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Tuesday, June 2, 2015

Evolution of tetrapods



From Wikipedia, the free encyclopedia

In Late Devonian vertebrate speciation, descendants of pelagic lobe-finned fish — like Eusthenopteron — exhibited a sequence of adaptations: *Panderichthys, suited to muddy shallows *Tiktaalik with limb-like fins that could take it onto land *Early tetrapods in weed-filled swamps, such as: **Acanthostega, which had feet with eight digits **Ichthyostega with limbs Descendants also included pelagic lobe-finned fish such as coelacanth species.

The evolution of tetrapods began about 395 million years ago in the Devonian Period with the earliest tetrapods derived from neither ray-finned nor lobe-finned fishes.[1] Tetrapods are categorized as a biological superclass, Tetrapoda, which includes all living and extinct amphibians, reptiles, birds, and mammals. While most species today are terrestrial, little evidence supports the idea that any of the earliest tetrapods could move about on land, as their limbs could not have held their midsections off the ground and the known trackways do not indicate they dragged their bellies around. Presumably, the tracks were made by animals walking along the bottoms of shallow bodies of water.[2] The specific aquatic ancestors of the tetrapods, and the process by which land colonization occurred, remain unclear, and are areas of active research and debate among palaeontologists at present.

Amphibians today generally remain semiaquatic, living the first stage of their lives as fish-like tadpoles. Several groups of tetrapods, such as the snakes and cetaceans, have lost some or all of their limbs. In addition, many tetrapods have returned to partially aquatic or fully aquatic lives throughout the history of the group (modern examples of fully aquatic tetrapods include cetaceans and sirenians). The first returns to an aquatic lifestyle may have occurred as early as the Carboniferous Period[3] whereas other returns occurred as recently as the Cenozoic, as in cetaceans, pinnipeds,[4] and several modern amphibians.[5]

The change from a body plan for breathing and navigating in water to a body plan enabling the animal to move on land is one of the most profound evolutionary changes known.[6] It is also one of the best understood, largely thanks to a number of significant transitional fossil finds in the late 20th century combined with improved phylogenetic analysis.[7]

Origin

Evolution of fish

The Devonian period is traditionally known as the "Age of Fish", marking the diversification of numerous extinct and modern major fish groups.[8] Among them were the early bony fishes, who diversified and spread in freshwater and brackish environments at the beginning of the period. The early types resembled their cartilaginous ancestors in many features of their anatomy, including a shark-like tailfin, spiral gut, large pectoral fins stiffened in front by skeletal elements and a largely unossified axial skeleton.[9]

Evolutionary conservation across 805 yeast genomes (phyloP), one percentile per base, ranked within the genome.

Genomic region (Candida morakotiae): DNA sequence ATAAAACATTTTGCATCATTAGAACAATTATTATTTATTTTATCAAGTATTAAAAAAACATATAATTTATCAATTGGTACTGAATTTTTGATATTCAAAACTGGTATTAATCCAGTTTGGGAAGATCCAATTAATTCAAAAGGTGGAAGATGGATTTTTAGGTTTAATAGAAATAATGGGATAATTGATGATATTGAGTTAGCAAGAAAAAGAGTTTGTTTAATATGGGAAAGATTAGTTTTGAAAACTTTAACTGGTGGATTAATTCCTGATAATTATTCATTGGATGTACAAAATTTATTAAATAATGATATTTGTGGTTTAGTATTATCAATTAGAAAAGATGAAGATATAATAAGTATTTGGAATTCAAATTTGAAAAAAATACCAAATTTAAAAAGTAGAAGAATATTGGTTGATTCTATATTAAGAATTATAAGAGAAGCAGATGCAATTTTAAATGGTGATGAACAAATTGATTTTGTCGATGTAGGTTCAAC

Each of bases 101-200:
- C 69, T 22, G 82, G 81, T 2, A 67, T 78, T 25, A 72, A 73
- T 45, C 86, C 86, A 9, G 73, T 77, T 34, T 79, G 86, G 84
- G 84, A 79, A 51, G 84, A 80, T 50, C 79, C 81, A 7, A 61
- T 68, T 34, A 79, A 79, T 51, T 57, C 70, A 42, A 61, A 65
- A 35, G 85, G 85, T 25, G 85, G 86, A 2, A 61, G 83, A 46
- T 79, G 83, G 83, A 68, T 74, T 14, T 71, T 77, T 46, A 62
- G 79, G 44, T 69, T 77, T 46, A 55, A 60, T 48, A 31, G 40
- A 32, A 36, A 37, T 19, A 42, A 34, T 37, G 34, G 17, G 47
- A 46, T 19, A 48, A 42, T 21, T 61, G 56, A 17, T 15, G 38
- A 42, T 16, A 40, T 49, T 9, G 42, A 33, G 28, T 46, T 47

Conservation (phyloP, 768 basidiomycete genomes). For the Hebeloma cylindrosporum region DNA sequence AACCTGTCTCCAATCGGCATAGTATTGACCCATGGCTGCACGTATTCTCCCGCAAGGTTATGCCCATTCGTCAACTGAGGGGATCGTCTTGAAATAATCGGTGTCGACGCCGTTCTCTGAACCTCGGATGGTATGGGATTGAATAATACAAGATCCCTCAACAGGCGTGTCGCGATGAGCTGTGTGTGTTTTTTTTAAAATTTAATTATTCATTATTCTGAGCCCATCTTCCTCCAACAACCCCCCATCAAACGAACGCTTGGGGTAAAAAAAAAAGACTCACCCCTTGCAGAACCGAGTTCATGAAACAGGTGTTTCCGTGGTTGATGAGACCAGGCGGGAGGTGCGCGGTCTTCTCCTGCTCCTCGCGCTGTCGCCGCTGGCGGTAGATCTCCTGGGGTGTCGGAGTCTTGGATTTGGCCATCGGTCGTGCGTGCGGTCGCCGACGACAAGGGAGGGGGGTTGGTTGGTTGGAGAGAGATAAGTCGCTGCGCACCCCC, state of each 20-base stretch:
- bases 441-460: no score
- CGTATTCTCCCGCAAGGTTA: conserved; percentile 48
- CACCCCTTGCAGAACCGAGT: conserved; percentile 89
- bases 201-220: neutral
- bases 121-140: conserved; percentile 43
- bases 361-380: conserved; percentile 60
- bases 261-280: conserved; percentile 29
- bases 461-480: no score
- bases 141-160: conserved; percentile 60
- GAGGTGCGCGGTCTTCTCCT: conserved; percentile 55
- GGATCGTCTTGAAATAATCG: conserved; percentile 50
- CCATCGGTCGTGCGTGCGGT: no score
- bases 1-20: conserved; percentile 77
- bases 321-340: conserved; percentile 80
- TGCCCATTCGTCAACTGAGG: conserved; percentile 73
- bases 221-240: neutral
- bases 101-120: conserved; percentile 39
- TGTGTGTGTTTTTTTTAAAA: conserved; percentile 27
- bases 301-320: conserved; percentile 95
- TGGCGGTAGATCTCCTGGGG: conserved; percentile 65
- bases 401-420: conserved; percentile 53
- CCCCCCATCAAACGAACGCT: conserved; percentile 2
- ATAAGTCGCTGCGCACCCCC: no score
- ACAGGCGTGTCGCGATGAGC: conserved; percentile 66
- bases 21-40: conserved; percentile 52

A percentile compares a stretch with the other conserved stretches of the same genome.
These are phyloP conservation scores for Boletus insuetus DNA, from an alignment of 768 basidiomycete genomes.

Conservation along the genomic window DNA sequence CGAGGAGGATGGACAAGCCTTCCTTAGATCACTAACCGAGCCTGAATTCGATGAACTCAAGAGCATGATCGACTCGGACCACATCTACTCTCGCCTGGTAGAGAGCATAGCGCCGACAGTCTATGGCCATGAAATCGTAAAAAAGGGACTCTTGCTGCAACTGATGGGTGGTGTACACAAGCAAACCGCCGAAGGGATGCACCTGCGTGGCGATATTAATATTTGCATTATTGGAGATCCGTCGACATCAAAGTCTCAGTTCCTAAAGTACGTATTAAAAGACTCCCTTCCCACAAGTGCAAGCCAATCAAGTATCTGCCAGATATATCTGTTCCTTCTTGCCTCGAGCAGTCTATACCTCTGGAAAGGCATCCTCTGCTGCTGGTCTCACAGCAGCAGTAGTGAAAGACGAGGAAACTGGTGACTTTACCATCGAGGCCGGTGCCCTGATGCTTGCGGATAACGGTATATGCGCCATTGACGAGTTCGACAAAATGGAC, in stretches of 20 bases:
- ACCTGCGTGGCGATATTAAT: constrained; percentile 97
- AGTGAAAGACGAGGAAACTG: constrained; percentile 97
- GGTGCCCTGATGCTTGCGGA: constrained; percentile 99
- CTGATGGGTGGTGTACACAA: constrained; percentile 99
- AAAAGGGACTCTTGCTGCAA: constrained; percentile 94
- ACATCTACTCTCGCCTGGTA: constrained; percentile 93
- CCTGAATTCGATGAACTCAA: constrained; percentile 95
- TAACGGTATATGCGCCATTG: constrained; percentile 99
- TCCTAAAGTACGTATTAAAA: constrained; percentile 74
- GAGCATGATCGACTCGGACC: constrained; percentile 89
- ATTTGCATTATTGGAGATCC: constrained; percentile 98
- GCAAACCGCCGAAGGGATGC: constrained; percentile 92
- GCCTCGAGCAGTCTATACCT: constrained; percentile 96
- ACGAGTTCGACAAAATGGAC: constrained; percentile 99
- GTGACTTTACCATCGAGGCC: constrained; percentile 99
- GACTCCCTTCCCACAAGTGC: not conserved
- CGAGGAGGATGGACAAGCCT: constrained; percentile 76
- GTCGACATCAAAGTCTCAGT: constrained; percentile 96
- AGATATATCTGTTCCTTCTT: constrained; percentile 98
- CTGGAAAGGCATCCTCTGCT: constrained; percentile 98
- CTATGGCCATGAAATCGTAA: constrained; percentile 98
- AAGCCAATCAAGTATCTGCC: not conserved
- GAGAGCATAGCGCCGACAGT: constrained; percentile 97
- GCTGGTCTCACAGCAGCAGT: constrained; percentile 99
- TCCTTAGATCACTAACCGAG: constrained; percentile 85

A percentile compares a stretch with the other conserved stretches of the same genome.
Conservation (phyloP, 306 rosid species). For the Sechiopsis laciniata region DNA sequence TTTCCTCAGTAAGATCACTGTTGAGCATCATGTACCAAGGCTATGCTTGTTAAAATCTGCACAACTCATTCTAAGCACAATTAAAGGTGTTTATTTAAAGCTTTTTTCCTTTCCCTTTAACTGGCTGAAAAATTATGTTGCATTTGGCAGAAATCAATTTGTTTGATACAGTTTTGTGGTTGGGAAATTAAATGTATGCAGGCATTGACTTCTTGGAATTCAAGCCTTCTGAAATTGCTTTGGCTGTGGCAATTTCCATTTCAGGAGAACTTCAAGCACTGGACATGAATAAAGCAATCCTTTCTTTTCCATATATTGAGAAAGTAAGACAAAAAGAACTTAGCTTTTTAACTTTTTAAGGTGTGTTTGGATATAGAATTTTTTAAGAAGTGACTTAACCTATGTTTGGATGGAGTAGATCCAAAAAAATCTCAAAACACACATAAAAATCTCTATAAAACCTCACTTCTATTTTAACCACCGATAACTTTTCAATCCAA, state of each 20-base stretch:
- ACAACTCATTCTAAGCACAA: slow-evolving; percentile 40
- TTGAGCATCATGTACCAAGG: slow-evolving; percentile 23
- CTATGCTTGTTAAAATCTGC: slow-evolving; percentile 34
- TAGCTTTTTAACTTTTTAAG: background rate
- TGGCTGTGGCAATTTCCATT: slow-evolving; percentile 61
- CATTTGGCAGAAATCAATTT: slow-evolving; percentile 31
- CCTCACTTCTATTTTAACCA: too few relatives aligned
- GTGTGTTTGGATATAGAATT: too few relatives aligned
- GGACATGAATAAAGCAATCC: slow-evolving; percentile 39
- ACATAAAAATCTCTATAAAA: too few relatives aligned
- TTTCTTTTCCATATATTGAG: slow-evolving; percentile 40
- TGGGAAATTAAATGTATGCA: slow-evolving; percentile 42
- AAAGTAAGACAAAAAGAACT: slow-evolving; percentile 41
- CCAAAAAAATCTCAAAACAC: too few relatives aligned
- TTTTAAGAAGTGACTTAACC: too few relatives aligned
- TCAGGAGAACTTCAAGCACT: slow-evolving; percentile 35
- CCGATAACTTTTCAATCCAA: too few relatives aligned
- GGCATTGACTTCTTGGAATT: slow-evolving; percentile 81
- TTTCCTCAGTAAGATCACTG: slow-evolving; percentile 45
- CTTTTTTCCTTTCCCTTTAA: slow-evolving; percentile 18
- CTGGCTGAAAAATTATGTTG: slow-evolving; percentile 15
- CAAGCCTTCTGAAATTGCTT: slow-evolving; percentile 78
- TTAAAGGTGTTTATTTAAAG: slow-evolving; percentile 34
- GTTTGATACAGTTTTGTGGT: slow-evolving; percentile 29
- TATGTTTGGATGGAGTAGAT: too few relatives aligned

They did, however, have certain traits separating them from cartilaginous fishes, traits that would become pivotal in the evolution of terrestrial forms. With the exception of a pair of spiracles, the gills did not open singly to the exterior as they do in sharks; rather, they were encased in a gill chamber stiffened by membrane bones and covered by a bony operculum, with a single opening to the exterior. The cleithrum bone, forming the posterior margin of the gill chamber, also functioned as anchoring for the pectoral fins. The cartilaginous fishes do not have such an anchoring for the pectoral fins. This allowed for a movable joint at the base of the fins in the early bony fishes, and would later function in a weight bearing structure in tetrapods. As part of the overall armour of rhomboid cosmin scales, the skull had a full cover of dermal bone, constituting a skull roof over the otherwise shark-like cartilaginous inner cranium. Importantly, they also had a swim bladder/lung,[10] a feature lacking in sharks and rays.

Lungs before land

The lung/swim bladder originated as an outgrowth of the gut, forming a gas-filled bladder above the digestive system. In its primitive form, the air bladder was open to the alimentary canal, a condition called physostome and still found in many fish.[11] The primary function is not entirely certain. One consideration is buoyancy. The heavy scale armour of the early bony fishes would certainly weigh the animals down. In cartilaginous fishes, lacking a swim bladder, the open sea sharks need to swim constantly to avoid sinking into the depths, the pectoral fins providing lift.[12] Another factor is oxygen consumption. Ambient oxygen was relatively low in the early Devonian, possibly about half of modern values.[13] Per unit volume, there is much more oxygen in air than in water, and vertebrates are active animals with a high energy requirement compared to invertebrates of similar sizes.[14][15] The Devonian saw increasing oxygen levels which opened up new ecological niches by allowing groups able to exploit the additional oxygen to develop into active, large-bodied animals.[13] Particularly in tropical swampland habitats, atmospheric oxygen is much more stable, and may have prompted a reliance of lungs rather than gills for primary oxygen uptake.[16][17] In the end, both buoyancy and breathing may have been important, and some modern physostome fishes do indeed use their bladders for both.